Kenji Hashimoto ’91 is the first to admit that, while he was a pretty good tennis player in college, he was not the best physics student.
During his sophomore year at Harvey Mudd, his second on the varsity squad, he was struggling with his linear algebra class. He went to tennis practice anyway. Hank Krieger, a professor of mathematics who was also the tennis coach, pulled Hashimoto aside.
“I hear you have a midterm in linear algebra tomorrow,” he said, as Hashimoto recalls. “I also hear you’re not doing very well.” Hashimoto might have expected a lecture. Instead, Krieger told him to just do his warm up, then go back to his dorm and study. When he was a senior, he struggled with quantum mechanics, and John Townsend, then chair of the physics department, offered to help him two days a week so that he could pass the course.
“At HMC, I learned the importance of balance, time management and a broad education.”
“That never would have happened at a Division I school or even most Division III schools, but the fact that they knew and cared—to me, that sums up my HMC experience,” says Hashimoto, who not only played on the varsity squad all four years but was also captain his junior and senior years when HMC won the Southern California Intercollegiate Athletic Conference and reached the semi-finals of the NCAA tournament.
Tennis was “really competitive and interesting and stressful, and we traveled a lot, but at the same time, it wasn’t our entire life,” he says. “At HMC, I learned the importance of balance, time management and a broad education.”
That’s served him well in his career, which has led him from the nonprofit sector to his current leadership role at Amazon.
While still in college, in 1990, Hashimoto started working for the newly founded Teach For America. He helped run the organization’s first-ever Summer Institute to train teachers. After graduation and two years working as a consultant for Accenture, he went back to Teach For America full-time, but not to work in the classroom. Instead, he helped run “every single back-office function. I got to run finance and human resources and technology and all the stuff a nonprofit doesn’t want to handle,” he says. It gave him a front-row view of what it takes to make an organization run and grow.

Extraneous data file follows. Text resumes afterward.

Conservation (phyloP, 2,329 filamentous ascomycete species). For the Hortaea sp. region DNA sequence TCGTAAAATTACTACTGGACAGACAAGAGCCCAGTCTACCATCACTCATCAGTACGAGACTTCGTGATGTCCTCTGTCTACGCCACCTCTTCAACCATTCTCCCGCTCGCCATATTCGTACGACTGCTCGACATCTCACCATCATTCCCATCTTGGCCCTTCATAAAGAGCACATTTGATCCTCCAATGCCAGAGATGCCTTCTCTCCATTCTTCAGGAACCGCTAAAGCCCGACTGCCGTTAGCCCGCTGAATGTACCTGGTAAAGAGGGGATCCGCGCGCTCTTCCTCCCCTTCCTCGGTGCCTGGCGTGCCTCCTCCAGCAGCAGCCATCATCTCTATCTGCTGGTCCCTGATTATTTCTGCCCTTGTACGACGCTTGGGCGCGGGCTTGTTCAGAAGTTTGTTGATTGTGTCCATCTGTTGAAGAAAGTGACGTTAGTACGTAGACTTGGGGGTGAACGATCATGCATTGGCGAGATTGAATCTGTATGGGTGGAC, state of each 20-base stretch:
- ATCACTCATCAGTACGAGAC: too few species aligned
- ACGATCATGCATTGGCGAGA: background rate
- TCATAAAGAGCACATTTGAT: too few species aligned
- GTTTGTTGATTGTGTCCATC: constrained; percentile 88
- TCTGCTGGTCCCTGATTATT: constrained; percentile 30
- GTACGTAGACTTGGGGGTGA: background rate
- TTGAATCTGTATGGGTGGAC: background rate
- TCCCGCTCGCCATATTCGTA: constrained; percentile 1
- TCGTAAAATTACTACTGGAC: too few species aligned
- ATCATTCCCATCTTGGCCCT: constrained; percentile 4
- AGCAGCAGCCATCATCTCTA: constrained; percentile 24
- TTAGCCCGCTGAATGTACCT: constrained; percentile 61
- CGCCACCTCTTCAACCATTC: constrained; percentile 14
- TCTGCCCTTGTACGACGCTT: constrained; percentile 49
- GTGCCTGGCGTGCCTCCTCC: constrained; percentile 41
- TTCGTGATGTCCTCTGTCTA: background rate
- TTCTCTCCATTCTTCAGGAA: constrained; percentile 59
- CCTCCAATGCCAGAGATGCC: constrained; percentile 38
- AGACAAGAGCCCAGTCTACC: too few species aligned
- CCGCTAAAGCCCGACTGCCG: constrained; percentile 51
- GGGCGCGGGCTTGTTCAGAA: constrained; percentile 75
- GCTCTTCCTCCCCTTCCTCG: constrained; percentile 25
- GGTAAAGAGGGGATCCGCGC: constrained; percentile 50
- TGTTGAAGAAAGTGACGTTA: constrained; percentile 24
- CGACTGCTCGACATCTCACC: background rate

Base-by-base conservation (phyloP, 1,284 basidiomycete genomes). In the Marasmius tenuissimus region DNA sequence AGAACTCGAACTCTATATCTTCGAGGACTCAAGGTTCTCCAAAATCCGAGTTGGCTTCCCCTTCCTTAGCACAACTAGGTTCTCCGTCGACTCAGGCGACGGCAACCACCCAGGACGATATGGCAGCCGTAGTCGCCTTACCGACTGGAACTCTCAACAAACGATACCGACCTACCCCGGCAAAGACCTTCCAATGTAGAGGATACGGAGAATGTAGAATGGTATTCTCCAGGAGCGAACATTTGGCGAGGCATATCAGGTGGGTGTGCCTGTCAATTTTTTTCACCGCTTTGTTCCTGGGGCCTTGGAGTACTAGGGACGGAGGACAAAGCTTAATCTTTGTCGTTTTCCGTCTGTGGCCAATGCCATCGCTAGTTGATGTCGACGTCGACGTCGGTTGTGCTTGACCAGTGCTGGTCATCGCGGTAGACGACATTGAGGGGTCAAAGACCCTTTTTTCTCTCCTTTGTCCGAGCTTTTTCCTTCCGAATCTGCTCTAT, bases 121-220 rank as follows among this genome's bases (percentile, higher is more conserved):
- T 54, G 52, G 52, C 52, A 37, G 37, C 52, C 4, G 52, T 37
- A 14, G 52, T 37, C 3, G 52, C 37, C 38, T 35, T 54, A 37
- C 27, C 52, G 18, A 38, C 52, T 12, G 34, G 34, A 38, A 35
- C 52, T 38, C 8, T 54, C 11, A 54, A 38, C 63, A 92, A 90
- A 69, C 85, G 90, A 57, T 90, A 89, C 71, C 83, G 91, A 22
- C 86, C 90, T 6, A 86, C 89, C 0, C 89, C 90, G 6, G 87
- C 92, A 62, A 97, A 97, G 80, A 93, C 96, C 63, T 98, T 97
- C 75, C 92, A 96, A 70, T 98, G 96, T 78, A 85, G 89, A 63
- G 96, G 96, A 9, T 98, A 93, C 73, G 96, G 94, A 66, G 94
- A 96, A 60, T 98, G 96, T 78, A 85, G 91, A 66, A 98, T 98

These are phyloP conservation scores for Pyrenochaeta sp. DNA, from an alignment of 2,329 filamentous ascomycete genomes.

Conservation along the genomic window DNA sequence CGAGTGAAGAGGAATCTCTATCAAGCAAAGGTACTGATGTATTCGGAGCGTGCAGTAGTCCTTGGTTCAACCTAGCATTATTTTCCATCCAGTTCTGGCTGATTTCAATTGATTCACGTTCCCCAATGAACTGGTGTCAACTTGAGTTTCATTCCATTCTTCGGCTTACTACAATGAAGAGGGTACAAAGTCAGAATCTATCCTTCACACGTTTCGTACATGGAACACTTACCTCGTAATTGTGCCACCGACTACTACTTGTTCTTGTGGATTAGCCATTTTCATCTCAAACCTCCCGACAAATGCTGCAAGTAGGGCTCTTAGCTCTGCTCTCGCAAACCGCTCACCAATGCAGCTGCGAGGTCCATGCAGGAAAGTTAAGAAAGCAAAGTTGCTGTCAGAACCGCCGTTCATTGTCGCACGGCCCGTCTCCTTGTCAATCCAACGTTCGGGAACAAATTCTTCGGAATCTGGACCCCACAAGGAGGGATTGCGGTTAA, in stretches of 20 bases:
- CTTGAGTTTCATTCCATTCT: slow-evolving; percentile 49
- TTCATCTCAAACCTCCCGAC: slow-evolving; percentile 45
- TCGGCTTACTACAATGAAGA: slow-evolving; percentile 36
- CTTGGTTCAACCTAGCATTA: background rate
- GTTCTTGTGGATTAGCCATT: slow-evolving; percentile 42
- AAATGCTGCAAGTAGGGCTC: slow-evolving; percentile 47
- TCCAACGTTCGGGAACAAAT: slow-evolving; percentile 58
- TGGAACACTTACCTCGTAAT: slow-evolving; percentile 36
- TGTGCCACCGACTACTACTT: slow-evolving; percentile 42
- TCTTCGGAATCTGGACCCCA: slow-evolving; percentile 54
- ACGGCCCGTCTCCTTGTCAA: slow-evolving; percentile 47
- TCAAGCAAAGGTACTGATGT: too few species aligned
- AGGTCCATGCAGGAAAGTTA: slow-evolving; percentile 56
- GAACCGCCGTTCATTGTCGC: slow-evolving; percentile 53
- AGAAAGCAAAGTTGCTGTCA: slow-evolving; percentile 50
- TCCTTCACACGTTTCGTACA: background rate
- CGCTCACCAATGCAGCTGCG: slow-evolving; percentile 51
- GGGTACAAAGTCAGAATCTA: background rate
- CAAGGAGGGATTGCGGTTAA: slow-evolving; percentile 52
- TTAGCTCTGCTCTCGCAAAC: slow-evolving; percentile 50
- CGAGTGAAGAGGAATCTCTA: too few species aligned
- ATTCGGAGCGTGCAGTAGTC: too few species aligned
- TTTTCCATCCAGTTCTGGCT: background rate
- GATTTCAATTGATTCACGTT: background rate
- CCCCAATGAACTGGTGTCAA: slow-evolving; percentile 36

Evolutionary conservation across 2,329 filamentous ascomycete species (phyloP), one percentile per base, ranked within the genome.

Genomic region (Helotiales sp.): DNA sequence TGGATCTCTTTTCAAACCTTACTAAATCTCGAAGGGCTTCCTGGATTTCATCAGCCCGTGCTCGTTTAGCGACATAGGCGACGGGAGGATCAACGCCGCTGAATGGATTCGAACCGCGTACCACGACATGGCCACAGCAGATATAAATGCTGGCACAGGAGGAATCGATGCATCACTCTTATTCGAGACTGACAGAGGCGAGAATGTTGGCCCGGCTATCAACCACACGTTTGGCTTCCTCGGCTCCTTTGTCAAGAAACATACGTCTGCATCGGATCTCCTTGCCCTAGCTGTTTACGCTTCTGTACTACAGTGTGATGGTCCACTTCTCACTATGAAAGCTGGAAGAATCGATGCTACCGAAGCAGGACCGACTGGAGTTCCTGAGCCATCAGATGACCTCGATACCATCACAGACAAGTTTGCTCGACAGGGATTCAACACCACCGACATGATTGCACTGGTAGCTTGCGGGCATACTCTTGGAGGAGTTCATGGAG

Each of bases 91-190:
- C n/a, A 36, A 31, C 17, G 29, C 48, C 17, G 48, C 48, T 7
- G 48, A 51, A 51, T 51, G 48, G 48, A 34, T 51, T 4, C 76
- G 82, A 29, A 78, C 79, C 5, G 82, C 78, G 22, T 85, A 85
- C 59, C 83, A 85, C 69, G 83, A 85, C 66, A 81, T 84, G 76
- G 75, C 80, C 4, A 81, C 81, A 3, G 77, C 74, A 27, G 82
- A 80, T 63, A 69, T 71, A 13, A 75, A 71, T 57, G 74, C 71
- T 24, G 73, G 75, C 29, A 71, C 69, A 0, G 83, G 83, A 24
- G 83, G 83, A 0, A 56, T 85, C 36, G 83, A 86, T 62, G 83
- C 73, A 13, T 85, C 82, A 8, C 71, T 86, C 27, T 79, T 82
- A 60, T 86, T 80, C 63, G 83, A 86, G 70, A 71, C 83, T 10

He translated that experience into an MBA from Kellogg School of Management and then into a position at American Airlines, where he would stay for 22 years. He started as an analyst and worked his way up to senior vice president for finance and corporate development. Hashimoto spent about half his time in finance, with six years in commercial roles and six years in operations.
When U.S. Airways and American Airlines merged in 2013, Hashimoto was responsible for overseeing the reorganization of US Airways Express and American Eagle regional flight services, which included more than 600 aircraft on 3,500 flights. His role was to “set a vision and support my teams to deliver all the pieces.” From there, they could focus on first-class service, Wi-Fi on airplanes, seat power and other things that customers desired.
That experience especially prepared him for his job now, he says. As vice president of North America Sort Centers for Amazon, a role he started in October 2020 and expanded to include surface transportation in July 2021, he oversees about 120 Amazon sort centers, which act as a bridge between Amazon fulfillment centers (or warehouses) and whoever will deliver those items to consumers—whether that delivery is done by an Amazon driver or the U.S. Postal Service— along with the large trucks that move those packages between the facilities.
June 2021 was his first Prime Day, Amazon’s version of Black Friday, where the company offers customers with a Prime membership exclusive discounts and deals. At the sort centers, Hashimoto’s job was to “get people excited about serving our customers and making sure that we can get those packages out the door and do it safely,” he says. He admits that he was nervous, but even with the increased sales volume (worldwide, Amazon customers bought more than 250 million items, according to the company), the process was a smooth one.
With his first Prime Day in the rearview mirror, Hashimoto is looking ahead to including more robots in Amazon’s operations. The technology will meet the specific needs of Amazon’s sort centers, where all kinds of items of many shapes and sizes are coming through every day. “The technology is really interesting in that it’s different from how a traditional human/material handling sort center works. You can’t really eyeball the floor and know how it’s going,” Hashimoto says. “It’s an exciting opportunity that improves safety for associates and still lets us grow very efficiently.